Monday, 8 September 2008
Meetings with Foxes
On Saturday I took a taxi home, as driving having drunk alcohol of any quantity is forbidden in the Czech Republic. On the road we came across a fox – the taxi slowed to a crawl and the fox disappeared from the headlights' fierce glare into the verge. “Liska,” said the taxi driver smiling. Strangely this was my first encounter with a wild fox (liska) in the Czech Republic, although I see them regularly in England on the hills around my home. The only previous meeting had been with a sad fox at a nearby zoo, which paced up and down in its concrete cell.
My Czech home is built into the slope of a small hill, the downstairs rooms at the back being literally scraped out of the rock and earth. The hill is called Lisci Dira - Fox Hole in Czech. The following day I set off for the woods to walk and collect mushrooms. After the intense heat of the day before, the sky was cloudy and threatened rain. We had not had rain for several weeks and even then it had not been enough - the wood's floor was tinder-dry. I was just about to turn for home, when I spotted a clump of chanterelle mushrooms. I had looked in all my usual spots for chanterelles without success and had come to the conclusion that the drought had put paid to them. But there they were hiding in the moss. The Czech name for the chanterelle is Liska Obecna – common fox.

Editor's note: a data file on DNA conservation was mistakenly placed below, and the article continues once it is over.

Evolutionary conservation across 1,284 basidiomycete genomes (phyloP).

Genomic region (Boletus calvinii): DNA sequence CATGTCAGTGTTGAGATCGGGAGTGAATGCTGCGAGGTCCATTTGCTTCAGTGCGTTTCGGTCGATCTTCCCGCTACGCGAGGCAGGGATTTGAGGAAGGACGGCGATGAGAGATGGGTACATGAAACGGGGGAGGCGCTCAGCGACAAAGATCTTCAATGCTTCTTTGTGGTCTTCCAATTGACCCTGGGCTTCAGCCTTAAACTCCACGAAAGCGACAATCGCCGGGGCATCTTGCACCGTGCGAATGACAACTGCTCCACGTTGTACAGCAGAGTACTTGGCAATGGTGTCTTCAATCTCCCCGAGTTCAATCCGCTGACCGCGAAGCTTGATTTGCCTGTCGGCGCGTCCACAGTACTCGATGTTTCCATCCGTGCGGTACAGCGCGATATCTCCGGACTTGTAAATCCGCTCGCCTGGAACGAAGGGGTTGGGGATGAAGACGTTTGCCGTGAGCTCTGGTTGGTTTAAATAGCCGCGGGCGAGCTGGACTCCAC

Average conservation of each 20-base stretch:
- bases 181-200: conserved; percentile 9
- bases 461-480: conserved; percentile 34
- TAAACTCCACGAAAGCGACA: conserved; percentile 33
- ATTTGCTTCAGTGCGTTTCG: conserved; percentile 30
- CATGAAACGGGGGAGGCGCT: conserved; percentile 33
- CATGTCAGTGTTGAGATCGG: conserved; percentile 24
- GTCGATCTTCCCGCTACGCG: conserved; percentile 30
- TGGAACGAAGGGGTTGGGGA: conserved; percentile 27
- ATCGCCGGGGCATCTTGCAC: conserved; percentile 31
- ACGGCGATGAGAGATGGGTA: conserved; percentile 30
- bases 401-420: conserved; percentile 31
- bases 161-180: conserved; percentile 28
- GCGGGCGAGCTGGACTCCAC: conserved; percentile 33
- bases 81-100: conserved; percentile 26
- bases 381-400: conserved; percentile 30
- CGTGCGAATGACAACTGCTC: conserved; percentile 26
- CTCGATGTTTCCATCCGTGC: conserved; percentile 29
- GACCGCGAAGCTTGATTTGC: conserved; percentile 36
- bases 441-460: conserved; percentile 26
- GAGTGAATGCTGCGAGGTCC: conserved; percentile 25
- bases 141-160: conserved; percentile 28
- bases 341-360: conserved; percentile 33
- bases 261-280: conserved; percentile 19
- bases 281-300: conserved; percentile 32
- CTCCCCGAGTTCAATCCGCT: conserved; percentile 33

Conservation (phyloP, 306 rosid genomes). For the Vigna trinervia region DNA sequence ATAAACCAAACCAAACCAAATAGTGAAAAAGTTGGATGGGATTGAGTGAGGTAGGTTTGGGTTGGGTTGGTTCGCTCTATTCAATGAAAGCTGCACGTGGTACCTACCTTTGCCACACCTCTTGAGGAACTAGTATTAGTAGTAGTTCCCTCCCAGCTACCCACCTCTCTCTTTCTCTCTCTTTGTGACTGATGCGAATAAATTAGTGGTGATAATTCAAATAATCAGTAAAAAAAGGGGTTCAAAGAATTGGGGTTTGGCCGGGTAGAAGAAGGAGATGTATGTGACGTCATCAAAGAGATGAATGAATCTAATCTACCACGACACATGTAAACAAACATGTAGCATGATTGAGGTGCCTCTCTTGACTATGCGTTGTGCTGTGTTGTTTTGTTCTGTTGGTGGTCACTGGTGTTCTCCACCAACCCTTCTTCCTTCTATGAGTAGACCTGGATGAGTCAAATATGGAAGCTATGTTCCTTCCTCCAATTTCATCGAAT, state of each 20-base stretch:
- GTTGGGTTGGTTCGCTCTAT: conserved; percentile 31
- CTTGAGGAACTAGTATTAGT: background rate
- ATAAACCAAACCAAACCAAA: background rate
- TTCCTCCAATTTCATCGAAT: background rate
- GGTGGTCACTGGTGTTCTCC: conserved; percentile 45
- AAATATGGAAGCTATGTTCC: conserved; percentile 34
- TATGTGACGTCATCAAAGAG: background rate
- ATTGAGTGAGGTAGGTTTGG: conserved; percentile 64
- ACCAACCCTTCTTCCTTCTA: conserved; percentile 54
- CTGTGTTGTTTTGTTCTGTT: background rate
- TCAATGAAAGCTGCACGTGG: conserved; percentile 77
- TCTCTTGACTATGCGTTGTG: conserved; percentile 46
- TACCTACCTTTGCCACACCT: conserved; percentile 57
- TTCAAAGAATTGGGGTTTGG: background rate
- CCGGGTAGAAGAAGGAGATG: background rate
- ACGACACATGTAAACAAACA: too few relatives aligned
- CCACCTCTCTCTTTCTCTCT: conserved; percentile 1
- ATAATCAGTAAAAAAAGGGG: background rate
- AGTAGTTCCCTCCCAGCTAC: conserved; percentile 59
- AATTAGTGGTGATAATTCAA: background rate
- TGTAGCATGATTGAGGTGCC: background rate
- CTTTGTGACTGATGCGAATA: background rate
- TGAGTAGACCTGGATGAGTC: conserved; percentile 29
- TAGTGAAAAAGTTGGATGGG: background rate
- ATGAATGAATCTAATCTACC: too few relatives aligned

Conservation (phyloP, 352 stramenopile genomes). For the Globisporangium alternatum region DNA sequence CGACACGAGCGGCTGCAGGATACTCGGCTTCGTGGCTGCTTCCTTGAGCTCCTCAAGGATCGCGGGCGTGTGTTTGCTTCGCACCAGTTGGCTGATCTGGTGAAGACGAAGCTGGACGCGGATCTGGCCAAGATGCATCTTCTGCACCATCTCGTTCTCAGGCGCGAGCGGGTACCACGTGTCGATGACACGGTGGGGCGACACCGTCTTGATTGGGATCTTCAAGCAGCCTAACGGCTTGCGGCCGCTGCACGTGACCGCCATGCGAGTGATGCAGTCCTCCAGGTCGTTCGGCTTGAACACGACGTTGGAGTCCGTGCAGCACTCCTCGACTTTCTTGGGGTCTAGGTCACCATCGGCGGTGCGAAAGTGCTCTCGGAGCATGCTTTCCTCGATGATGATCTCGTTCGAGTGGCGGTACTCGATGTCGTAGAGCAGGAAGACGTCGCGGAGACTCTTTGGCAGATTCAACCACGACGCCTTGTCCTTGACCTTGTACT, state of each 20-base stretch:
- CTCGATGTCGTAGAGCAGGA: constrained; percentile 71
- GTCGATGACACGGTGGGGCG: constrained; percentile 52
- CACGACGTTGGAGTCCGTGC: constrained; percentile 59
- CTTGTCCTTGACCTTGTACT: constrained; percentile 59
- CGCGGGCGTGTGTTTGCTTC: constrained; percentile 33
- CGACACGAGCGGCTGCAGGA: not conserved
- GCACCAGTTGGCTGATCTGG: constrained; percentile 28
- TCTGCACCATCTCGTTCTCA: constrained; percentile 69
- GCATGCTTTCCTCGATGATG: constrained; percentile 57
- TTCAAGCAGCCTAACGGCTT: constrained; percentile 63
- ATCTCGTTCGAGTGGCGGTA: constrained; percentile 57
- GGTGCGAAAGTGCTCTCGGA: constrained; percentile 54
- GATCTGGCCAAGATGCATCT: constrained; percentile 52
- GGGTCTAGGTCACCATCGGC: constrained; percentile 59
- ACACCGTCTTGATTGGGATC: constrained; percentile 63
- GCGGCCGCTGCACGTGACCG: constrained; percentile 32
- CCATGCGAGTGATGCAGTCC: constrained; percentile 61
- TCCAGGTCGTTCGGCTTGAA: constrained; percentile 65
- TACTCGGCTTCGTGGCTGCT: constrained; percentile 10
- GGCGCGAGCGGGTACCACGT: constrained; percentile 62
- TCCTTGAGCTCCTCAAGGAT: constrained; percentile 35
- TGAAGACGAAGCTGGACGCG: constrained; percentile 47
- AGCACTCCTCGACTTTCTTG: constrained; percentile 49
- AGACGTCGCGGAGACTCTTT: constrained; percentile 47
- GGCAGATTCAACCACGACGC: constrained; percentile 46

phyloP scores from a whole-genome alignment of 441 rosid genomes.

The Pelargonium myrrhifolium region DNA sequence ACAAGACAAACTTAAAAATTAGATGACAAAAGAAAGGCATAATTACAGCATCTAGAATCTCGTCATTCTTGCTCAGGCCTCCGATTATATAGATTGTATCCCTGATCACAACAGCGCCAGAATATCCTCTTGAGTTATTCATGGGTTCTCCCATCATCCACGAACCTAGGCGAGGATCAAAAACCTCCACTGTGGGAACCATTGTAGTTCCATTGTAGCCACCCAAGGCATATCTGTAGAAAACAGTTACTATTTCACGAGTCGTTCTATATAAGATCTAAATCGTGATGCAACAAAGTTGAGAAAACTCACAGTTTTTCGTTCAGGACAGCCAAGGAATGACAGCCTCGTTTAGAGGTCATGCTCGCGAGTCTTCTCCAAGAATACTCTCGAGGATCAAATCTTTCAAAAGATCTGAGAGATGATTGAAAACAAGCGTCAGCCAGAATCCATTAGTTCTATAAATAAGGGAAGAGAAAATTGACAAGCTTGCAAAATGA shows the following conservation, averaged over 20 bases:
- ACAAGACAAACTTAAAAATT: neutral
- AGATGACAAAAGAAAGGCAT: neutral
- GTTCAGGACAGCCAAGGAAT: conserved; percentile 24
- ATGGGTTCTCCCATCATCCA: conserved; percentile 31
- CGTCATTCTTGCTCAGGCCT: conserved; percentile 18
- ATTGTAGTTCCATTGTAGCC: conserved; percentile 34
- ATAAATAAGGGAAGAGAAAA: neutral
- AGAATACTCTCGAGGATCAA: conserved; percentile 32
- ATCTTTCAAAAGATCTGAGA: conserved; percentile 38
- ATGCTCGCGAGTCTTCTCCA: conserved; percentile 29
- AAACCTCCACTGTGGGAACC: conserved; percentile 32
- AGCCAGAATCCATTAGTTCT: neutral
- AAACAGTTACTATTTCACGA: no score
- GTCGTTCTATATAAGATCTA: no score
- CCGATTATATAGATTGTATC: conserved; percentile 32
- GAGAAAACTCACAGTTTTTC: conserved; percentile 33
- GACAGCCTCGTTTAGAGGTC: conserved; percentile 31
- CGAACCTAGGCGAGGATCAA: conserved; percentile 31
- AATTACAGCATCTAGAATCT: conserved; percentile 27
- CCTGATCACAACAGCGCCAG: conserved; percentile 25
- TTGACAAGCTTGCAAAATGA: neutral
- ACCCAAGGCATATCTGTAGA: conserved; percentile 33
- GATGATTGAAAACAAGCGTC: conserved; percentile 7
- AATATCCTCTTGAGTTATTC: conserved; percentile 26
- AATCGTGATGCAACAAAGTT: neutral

I had just picked the last of them, when a drop of rain fell on my arm. By the time I was out of the woods, across the field and into the narrow track that runs down to the village, I was soaked. As I came to the end of the trees that lined the track, I was stopped short by an extraordinary sight. There in broad daylight – it was 3pm and so mid afternoon – was a fox standing in the middle of the lane. It contemplated the scene for a while and then trotted off into the fields. Now I have seen foxes in daylight in London, indeed we had a whole family of them living in our back garden, but they were urban foxes used to people and had no cause to fear us, so unlike their country cousins. I walked on musing on this strange meeting. It is apparent to me that the fox allowed me to get that close. In my haste to get home and out of the rain I had made no attempt to walk softly and a fox's big red ears can hear a mouse squeak at 100 metres, I had stood watching him for a good minute or two before he chose to move off. Now he had chosen to stand in my path.
I am told that to the Czechs this was a lucky occurrence, that the fox is an animal spirit associated with witches and his appearance to me (not once but twice) was a sign of good fortune. I certainly felt lucky to have met with "bold Renardine".